It’s the season of internships again — at least to those students working towards earning their degree. It’s been a long time since I had my internship and truth be told, my experience wasn’t as helpful as I want it to be.
For instance, learning the ropes without any idea what those ropes perhaps was my biggest mistake. I joined a national TV company with eyes mesmerised more than putting on the critical goggles.
Working in the corporate world for several years, I heard a lot of interns complaining they have not learned a lot from their programmes. In Oman, an internship is even more difficult since many companies look at interns as more of an annoyance than actual help.
Even in Oman Daily Observer, interns come and go. One of my questions to them is that: what is it you’re hoping to learn exactly?
Not surprisingly, the interns remind me of my wide-eyed mesmerised self back in the day just waiting for the learnings to come. But times have changed and with these changes, competition has become even stiffer.
Can you imagine taking an accounting course and the only internship task you’ve done for a month is serving coffee? This is the greatest disservice you could do to yourself and your future and you should never allow yourself to be treated this way.
In reality, being an intern means hard work. But for most companies in Oman, things will not be handed to you on a silver platter. On the contrary, you will most likely be treated as a seat warmer unless you do something about it. While it’s true that you came to the company to learn something, it is important to communicate to your supervising agent what you want to develop.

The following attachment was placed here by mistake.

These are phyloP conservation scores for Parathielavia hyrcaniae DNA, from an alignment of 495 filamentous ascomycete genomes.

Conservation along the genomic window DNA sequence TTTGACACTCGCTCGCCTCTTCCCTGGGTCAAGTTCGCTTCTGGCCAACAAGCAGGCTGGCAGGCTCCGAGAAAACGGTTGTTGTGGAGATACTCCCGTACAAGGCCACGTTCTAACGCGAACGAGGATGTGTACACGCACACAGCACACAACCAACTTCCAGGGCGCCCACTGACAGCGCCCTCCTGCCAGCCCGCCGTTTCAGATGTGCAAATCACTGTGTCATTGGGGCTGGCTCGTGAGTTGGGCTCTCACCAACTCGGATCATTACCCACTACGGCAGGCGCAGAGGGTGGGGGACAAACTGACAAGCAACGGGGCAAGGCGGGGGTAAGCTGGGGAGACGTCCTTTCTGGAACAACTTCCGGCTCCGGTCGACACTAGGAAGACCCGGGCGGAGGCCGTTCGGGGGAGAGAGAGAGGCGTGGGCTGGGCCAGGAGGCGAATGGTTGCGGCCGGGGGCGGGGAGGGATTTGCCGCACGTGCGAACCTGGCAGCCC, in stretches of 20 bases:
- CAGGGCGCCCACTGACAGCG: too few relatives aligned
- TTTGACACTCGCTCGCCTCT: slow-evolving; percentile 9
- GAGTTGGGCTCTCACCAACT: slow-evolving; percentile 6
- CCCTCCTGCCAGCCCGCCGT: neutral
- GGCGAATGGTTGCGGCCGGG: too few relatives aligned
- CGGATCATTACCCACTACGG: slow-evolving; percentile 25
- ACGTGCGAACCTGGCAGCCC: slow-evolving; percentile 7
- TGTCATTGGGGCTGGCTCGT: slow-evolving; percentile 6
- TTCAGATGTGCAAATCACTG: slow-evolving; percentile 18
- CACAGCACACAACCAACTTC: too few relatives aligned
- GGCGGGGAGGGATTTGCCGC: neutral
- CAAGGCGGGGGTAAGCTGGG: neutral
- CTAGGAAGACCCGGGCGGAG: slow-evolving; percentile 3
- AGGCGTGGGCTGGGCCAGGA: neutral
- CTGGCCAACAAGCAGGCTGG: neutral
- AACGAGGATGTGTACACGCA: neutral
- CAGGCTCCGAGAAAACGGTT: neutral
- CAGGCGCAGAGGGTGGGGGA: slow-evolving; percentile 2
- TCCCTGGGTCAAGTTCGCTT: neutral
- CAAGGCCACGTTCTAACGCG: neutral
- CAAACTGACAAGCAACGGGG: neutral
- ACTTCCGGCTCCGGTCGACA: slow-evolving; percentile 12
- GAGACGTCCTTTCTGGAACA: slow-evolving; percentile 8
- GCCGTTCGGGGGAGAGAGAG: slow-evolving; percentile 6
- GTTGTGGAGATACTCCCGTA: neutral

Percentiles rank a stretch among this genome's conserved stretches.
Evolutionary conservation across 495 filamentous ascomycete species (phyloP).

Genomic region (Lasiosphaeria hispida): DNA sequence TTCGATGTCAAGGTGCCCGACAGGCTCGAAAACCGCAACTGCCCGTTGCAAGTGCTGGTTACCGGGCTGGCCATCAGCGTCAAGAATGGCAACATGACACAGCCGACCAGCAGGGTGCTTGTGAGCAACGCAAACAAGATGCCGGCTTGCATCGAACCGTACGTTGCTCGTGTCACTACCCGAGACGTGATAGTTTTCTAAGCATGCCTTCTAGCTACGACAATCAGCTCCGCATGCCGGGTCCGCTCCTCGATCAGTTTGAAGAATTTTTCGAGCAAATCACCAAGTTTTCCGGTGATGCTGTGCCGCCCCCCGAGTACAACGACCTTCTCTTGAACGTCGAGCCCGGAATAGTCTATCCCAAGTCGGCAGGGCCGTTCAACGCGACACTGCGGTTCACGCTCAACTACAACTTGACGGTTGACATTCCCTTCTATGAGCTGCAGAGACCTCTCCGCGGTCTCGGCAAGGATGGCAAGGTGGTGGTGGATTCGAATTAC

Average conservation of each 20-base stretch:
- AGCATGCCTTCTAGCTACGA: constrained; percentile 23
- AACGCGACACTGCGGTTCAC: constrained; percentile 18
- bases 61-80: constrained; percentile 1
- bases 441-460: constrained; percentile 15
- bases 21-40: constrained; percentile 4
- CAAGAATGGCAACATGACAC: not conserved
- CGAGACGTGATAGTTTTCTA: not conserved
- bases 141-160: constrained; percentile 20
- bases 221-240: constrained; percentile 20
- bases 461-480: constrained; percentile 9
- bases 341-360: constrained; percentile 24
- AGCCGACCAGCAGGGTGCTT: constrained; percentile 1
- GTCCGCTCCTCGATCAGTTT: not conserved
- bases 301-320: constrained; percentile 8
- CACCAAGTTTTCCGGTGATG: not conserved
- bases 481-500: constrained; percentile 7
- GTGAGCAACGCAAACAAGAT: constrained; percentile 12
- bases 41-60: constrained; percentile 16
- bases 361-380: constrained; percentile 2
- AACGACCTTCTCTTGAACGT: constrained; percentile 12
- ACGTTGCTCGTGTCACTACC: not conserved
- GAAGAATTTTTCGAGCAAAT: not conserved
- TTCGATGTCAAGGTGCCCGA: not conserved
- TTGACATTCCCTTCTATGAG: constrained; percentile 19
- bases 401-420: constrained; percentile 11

In a perfect world, people around the office should give you different tasks that should help you grow but many of us who have gone through internships know that interns are given the most menial of jobs, sometimes nothing at all. Most companies don’t care whether you learn or not and the saddest part, they won’t invest in your potential. Lucky are those who found good mentors but the majority will not have the same experience.
To turn this around, start with a clear conversation with yourself. Begin with the most essential question, “What is it that I want as a job?”
To break this down, say you have a degree in Communication, would you like to take the PR route, the film production route or the print route?
Once you have it figured out, have a conversation with your teacher before selecting a company. Ask them specifically what they think you needed to enhance and learn from the real world. Once you have a rough road map, target departments where you can learn the required skills for the said job.
While sometimes you don’t have control over who you landed with as a mentor, make sure to be observant inside the office. As much as possible, shadow somebody who does the task you want to do.
Talking about something within the sphere of my work, I usually appreciate when interns come to me and tell me that they wanted to learn how to write with a measurable and specific goal of being able to write a good, decent article of 500 words. With that initial understanding, I can craft a programme that will allow them to learn the ropes step by step and by the end of the internship, we can revisit what they’ve learned and be able to measure the progress because the goal was measurable and specific.
With that said, Oman is not a perfect world and not every mentor will be as open or even have a solid internship programe. By shadowing what everyone does in the office, you will eventually find somebody perfect for your learning.
Again, an internship prepares you for actual work. While we all wish we can land a job where we just have to sit and go home, this is counterproductive for you and your future. Prepare for what you want to be and with that in mind, build the foundation and this all start with that trial at work. If you can’t even find a good mentor while doing your internship, how will you navigate the more politically charged actual office environment? It’s a dog eat dog world and it helps to learn that sooner rather than later.